For whom do humanitarian organizations speak? A few thoughts about dissemination
31-08-1997 Article, International Review of the Red Cross, No. 319, by Jean-Luc Chopard, Vincent Lusser
Vincent Lusser and Jean-Luc Chopard are heads of sector at the ICRC’s Division for Promotion of International Humanitarian Law. Both have carried out a number of field missions as delegates.
Countries at peace have a hard time understanding wars. That is why humanitarian organizations are so often asked to comment on and explain hostilities to the outside world. At a time when humanitarian operations are being carried out ever closer to the actual fighting, media coverage of the fighting — largely aimed at a far-away audience, at the West — is growing on television screens around the world. In order to stand out against the competition, to be visible to donors, to raise funds or to denounce atrocities, humanitarian organizations are increasingly joining the race for air time, and their survival may depend on how they place. Yet because they speak continually for and to the West and because they appear time and again on television, it is on the basis of this media image — which has the effect of underscoring their allegiance to the Western world — that the warring parties end up forming an opinion about these organizations’ activities. The rejection being suffered ever more frequently by humanitarian organizations in the field is very likely strengthened, and sometimes even caused, by such jockeying for media exposure; for that exposure enhances the perception that they belong to an ideological camp whose political, economic and cultural interests are one of the issues at stake in today’s major conflicts.
The adverse impact of media coverage is aggravated by poor communication at the scene of the action and inadequate effort to achieve a dialogue with the local communities about the humanitarian operations under way. Easy as it is to speak to the West — if only because the information is being solicited — it can be very difficult indeed to speak to the victims and to the warring parties as humanitarian organizations run up against problems rooted in language and culture. It is all the harder in the rising number of conflicts where the aim is to assert group identity. To begin with, the warring parties turn inwards to protect themselves from the group branded as the enemy. Yet there is also mistrust towards outside agencies, whose very foreignness in situations viewed as “us against the world” constitutes grounds for rejection. The humanitarian organizations’ difficulty in making themselves heard is sometimes compounded by their reluctance to speak to the people they may believe responsible for disasters and by the tendency to favour forms of dialogue that treat the victim as entirely passive and ‘on the receiving end’.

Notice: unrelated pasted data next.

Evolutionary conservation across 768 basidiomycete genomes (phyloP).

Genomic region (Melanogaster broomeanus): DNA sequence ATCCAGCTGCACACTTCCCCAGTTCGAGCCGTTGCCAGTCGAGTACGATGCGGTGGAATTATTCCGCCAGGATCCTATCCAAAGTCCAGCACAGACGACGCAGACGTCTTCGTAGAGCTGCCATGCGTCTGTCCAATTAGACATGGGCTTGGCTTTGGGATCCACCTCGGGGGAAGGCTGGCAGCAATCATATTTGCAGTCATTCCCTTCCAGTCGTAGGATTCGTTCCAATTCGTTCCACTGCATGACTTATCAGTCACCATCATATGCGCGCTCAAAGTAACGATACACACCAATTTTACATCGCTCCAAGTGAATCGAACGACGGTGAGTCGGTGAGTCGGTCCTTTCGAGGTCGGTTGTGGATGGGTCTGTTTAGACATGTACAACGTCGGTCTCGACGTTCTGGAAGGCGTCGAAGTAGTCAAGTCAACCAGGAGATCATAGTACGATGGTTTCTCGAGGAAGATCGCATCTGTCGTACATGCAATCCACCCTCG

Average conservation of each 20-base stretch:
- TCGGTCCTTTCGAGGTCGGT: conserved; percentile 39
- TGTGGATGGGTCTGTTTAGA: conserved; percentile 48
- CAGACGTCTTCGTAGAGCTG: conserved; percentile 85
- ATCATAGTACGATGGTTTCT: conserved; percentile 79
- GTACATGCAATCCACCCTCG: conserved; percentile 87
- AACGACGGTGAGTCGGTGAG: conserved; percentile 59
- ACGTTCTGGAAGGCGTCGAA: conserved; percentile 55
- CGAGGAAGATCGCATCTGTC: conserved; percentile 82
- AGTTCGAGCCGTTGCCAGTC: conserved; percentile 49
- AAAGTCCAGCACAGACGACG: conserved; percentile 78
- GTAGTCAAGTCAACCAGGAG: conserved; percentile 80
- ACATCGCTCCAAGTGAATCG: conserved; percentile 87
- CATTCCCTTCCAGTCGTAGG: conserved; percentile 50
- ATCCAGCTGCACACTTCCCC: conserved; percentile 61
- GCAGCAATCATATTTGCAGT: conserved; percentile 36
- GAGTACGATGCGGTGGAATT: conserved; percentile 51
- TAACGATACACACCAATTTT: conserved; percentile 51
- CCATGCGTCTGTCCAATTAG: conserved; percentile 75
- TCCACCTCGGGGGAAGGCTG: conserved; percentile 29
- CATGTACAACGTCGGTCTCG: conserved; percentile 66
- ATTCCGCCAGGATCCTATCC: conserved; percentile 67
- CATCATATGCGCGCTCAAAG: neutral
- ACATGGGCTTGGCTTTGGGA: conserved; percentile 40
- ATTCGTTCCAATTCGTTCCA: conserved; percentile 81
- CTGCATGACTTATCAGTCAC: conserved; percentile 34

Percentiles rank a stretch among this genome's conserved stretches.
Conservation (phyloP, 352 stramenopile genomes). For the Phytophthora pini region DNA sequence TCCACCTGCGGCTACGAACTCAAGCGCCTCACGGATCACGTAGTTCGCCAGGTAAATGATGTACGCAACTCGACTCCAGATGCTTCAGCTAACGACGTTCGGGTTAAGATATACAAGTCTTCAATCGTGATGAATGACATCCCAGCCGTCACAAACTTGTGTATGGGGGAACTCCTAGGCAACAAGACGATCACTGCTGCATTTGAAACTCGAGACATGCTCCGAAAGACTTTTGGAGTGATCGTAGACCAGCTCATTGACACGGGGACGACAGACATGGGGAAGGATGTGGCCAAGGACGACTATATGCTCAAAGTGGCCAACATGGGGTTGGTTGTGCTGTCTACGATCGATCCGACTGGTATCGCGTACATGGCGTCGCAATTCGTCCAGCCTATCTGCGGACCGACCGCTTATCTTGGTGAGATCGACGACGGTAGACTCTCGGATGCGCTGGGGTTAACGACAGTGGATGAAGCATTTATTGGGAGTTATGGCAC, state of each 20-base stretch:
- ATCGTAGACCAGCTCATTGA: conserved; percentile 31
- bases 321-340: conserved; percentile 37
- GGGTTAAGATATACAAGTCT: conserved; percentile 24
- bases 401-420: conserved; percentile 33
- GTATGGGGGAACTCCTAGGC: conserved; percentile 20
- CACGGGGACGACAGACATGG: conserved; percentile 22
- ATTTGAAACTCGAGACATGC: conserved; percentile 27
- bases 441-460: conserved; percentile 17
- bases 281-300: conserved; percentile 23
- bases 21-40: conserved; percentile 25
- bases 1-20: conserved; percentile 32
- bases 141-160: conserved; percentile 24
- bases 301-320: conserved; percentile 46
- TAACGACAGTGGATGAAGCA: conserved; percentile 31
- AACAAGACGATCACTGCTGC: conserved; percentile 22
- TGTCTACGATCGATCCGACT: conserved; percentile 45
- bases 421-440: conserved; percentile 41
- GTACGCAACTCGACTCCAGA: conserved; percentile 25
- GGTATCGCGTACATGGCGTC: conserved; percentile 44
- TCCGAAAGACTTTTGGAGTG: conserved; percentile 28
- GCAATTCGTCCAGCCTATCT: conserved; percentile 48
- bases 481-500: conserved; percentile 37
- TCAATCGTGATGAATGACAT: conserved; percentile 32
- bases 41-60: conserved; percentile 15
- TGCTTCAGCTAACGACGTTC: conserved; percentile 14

Action speaks louder than words
Faced with the deficiencies of the information conveyed in the field, conscientious people argue that action itself is the best form of persuasion. While it is true that action speaks louder than words, it is wrong to believe that a just operation undertaken in accordance with humanitarian principles does not breed misunderstandings that could put relief agencies in danger. The problem is not restricted to misapprehensions that can be fairly easily put straight by means of adequate explanation. It is the very procedures according to which humanitarian operations are launched, as well as the neutrality and impartiality that lead to help for the “enemy”, which are today being challenged. This means that even operations carried out in a perfectly open manner raise opposition. Any high-profile endeavour then becomes all the more co ntroversial, and relief workers find that in their dealings with the warring parties they must first explain and justify the “humanitarian reflex”, i.e. impartial assistance based on objective human need.
Apart from the explanations required to overcome misunderstandings nurtured by international media coverage and misgivings arising from operations that possibly appear lopsided to the adversaries of the beneficiaries, humanitarian organizations often have a message for the warring parties.
A message to promote
The International Committee of the Red Cross (ICRC) is an organization whose purpose is not only to aid the victims of armed conflicts but to afford them protection under humanitarian law and to promote that law. ICRC delegates therefore do not simply show up at check-points to ensure the passage of relief convoys. They are there primarily to gain access to the victims and call upon all the combatants to comply with humanitarian law. For the ICRC, endeavouring to send that message in the very midst of war (or to “disseminate”, to use the organization’s own terminology [1 ] ) is the result of a twofold objective: firstly, promote acceptance of humanitarian a id and the way it is implemented; secondly, promote acceptance of the humanitarian law on which the protection of victims is based.
This is the goal to which all the ICRC’s conflict-related activities are devoted, and it is also the specific task assigned to the “dissemination delegates”. Just as often as they give talks on the law of war to high-ranking officers of regular armies, they also have to strive to reach armed individuals unbound by any form of control. Their duties currently range from instructing and informing to devising the best approach for ICRC delegates dealing with people deaf to any kind of logical argument.
For all the above re asons, it is unthinkable for the ICRC to consider launching a field operation without first looking carefully at dissemination-related issues. The ICRC today employs 49 expatriates in this endeavour and has budgeted 36 million Swiss francs for this work in 1997. Dissemination programmes are not necessarily directly linked to operations they are conducted in times of war and peace alike. When conflict erupts, however, dissemination is shaped by the humanitarian and operational priorities in the countries where the ICRC takes action. It then goes hand in hand with the operations. Its purpose is to help attain the ICRC’s overall objective, which is to ensure that the conduct of all parties is in keeping with international humanitarian law.